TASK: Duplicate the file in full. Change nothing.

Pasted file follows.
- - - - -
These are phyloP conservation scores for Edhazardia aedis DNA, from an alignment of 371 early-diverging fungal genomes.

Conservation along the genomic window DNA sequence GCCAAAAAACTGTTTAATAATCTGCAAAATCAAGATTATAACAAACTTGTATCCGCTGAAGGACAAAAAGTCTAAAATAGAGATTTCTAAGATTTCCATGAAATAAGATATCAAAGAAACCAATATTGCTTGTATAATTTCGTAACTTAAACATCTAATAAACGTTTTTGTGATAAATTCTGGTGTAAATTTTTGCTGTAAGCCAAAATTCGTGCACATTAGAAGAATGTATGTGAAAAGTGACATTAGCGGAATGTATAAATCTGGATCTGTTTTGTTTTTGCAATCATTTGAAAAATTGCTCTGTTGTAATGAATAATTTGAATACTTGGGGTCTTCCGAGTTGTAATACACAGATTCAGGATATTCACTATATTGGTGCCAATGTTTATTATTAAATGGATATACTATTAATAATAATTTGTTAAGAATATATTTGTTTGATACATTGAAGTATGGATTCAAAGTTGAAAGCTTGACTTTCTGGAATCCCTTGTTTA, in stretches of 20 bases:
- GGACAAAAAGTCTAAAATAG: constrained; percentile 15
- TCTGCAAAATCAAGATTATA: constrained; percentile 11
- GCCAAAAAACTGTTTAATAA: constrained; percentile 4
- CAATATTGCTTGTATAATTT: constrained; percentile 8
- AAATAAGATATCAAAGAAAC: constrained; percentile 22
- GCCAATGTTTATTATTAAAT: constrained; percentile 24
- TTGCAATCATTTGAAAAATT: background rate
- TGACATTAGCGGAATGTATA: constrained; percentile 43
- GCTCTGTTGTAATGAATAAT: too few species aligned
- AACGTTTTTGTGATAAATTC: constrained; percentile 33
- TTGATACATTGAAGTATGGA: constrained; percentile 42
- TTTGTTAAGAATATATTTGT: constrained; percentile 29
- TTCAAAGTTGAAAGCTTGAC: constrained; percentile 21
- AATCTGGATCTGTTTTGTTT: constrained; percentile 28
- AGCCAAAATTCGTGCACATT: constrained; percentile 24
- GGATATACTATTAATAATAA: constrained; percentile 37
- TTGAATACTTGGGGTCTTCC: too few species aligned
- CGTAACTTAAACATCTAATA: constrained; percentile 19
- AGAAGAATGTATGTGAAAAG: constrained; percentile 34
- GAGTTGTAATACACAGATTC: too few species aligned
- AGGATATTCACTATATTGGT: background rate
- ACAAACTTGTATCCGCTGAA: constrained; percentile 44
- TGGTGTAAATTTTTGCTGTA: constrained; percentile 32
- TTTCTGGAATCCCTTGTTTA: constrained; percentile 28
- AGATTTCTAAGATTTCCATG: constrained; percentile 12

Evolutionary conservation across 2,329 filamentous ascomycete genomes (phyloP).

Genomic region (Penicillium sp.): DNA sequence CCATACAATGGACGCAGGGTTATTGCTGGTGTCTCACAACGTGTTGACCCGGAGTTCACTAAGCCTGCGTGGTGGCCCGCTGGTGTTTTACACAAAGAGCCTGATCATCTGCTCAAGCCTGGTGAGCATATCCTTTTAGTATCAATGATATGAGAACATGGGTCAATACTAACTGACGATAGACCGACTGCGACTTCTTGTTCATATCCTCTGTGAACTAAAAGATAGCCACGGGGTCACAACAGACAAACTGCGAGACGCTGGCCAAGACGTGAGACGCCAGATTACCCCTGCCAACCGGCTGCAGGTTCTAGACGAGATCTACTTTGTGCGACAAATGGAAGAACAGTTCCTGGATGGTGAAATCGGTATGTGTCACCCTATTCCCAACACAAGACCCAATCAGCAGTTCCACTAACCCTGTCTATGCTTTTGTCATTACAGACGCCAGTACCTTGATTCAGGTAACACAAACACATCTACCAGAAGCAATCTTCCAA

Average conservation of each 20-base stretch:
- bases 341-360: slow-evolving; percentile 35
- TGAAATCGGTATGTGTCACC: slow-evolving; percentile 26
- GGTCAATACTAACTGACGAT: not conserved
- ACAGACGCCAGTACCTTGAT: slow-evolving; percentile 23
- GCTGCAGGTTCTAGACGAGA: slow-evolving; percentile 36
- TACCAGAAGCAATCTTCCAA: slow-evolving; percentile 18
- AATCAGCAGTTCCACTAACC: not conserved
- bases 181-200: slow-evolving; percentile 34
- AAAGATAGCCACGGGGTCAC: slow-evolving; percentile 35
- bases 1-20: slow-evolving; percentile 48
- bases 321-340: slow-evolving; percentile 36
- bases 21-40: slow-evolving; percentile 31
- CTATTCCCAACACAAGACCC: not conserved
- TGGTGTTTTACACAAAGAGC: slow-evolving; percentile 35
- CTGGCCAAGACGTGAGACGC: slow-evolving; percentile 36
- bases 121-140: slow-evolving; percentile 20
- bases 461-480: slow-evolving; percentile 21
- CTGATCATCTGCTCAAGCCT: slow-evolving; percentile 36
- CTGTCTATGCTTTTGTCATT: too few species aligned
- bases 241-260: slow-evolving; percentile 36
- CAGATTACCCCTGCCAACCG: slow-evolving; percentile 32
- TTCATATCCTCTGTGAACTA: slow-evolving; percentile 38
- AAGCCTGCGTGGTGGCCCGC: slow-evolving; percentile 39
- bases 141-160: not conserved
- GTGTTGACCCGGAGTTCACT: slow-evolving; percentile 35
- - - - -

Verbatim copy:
These are phyloP conservation scores for Edhazardia aedis DNA, from an alignment of 371 early-diverging fungal genomes.

Conservation along the genomic window DNA sequence GCCAAAAAACTGTTTAATAATCTGCAAAATCAAGATTATAACAAACTTGTATCCGCTGAAGGACAAAAAGTCTAAAATAGAGATTTCTAAGATTTCCATGAAATAAGATATCAAAGAAACCAATATTGCTTGTATAATTTCGTAACTTAAACATCTAATAAACGTTTTTGTGATAAATTCTGGTGTAAATTTTTGCTGTAAGCCAAAATTCGTGCACATTAGAAGAATGTATGTGAAAAGTGACATTAGCGGAATGTATAAATCTGGATCTGTTTTGTTTTTGCAATCATTTGAAAAATTGCTCTGTTGTAATGAATAATTTGAATACTTGGGGTCTTCCGAGTTGTAATACACAGATTCAGGATATTCACTATATTGGTGCCAATGTTTATTATTAAATGGATATACTATTAATAATAATTTGTTAAGAATATATTTGTTTGATACATTGAAGTATGGATTCAAAGTTGAAAGCTTGACTTTCTGGAATCCCTTGTTTA, in stretches of 20 bases:
- GGACAAAAAGTCTAAAATAG: constrained; percentile 15
- TCTGCAAAATCAAGATTATA: constrained; percentile 11
- GCCAAAAAACTGTTTAATAA: constrained; percentile 4
- CAATATTGCTTGTATAATTT: constrained; percentile 8
- AAATAAGATATCAAAGAAAC: constrained; percentile 22
- GCCAATGTTTATTATTAAAT: constrained; percentile 24
- TTGCAATCATTTGAAAAATT: background rate
- TGACATTAGCGGAATGTATA: constrained; percentile 43
- GCTCTGTTGTAATGAATAAT: too few species aligned
- AACGTTTTTGTGATAAATTC: constrained; percentile 33
- TTGATACATTGAAGTATGGA: constrained; percentile 42
- TTTGTTAAGAATATATTTGT: constrained; percentile 29
- TTCAAAGTTGAAAGCTTGAC: constrained; percentile 21
- AATCTGGATCTGTTTTGTTT: constrained; percentile 28
- AGCCAAAATTCGTGCACATT: constrained; percentile 24
- GGATATACTATTAATAATAA: constrained; percentile 37
- TTGAATACTTGGGGTCTTCC: too few species aligned
- CGTAACTTAAACATCTAATA: constrained; percentile 19
- AGAAGAATGTATGTGAAAAG: constrained; percentile 34
- GAGTTGTAATACACAGATTC: too few species aligned
- AGGATATTCACTATATTGGT: background rate
- ACAAACTTGTATCCGCTGAA: constrained; percentile 44
- TGGTGTAAATTTTTGCTGTA: constrained; percentile 32
- TTTCTGGAATCCCTTGTTTA: constrained; percentile 28
- AGATTTCTAAGATTTCCATG: constrained; percentile 12

Evolutionary conservation across 2,329 filamentous ascomycete genomes (phyloP).

Genomic region (Penicillium sp.): DNA sequence CCATACAATGGACGCAGGGTTATTGCTGGTGTCTCACAACGTGTTGACCCGGAGTTCACTAAGCCTGCGTGGTGGCCCGCTGGTGTTTTACACAAAGAGCCTGATCATCTGCTCAAGCCTGGTGAGCATATCCTTTTAGTATCAATGATATGAGAACATGGGTCAATACTAACTGACGATAGACCGACTGCGACTTCTTGTTCATATCCTCTGTGAACTAAAAGATAGCCACGGGGTCACAACAGACAAACTGCGAGACGCTGGCCAAGACGTGAGACGCCAGATTACCCCTGCCAACCGGCTGCAGGTTCTAGACGAGATCTACTTTGTGCGACAAATGGAAGAACAGTTCCTGGATGGTGAAATCGGTATGTGTCACCCTATTCCCAACACAAGACCCAATCAGCAGTTCCACTAACCCTGTCTATGCTTTTGTCATTACAGACGCCAGTACCTTGATTCAGGTAACACAAACACATCTACCAGAAGCAATCTTCCAA

Average conservation of each 20-base stretch:
- bases 341-360: slow-evolving; percentile 35
- TGAAATCGGTATGTGTCACC: slow-evolving; percentile 26
- GGTCAATACTAACTGACGAT: not conserved
- ACAGACGCCAGTACCTTGAT: slow-evolving; percentile 23
- GCTGCAGGTTCTAGACGAGA: slow-evolving; percentile 36
- TACCAGAAGCAATCTTCCAA: slow-evolving; percentile 18
- AATCAGCAGTTCCACTAACC: not conserved
- bases 181-200: slow-evolving; percentile 34
- AAAGATAGCCACGGGGTCAC: slow-evolving; percentile 35
- bases 1-20: slow-evolving; percentile 48
- bases 321-340: slow-evolving; percentile 36
- bases 21-40: slow-evolving; percentile 31
- CTATTCCCAACACAAGACCC: not conserved
- TGGTGTTTTACACAAAGAGC: slow-evolving; percentile 35
- CTGGCCAAGACGTGAGACGC: slow-evolving; percentile 36
- bases 121-140: slow-evolving; percentile 20
- bases 461-480: slow-evolving; percentile 21
- CTGATCATCTGCTCAAGCCT: slow-evolving; percentile 36
- CTGTCTATGCTTTTGTCATT: too few species aligned
- bases 241-260: slow-evolving; percentile 36
- CAGATTACCCCTGCCAACCG: slow-evolving; percentile 32
- TTCATATCCTCTGTGAACTA: slow-evolving; percentile 38
- AAGCCTGCGTGGTGGCCCGC: slow-evolving; percentile 39
- bases 141-160: not conserved
- GTGTTGACCCGGAGTTCACT: slow-evolving; percentile 35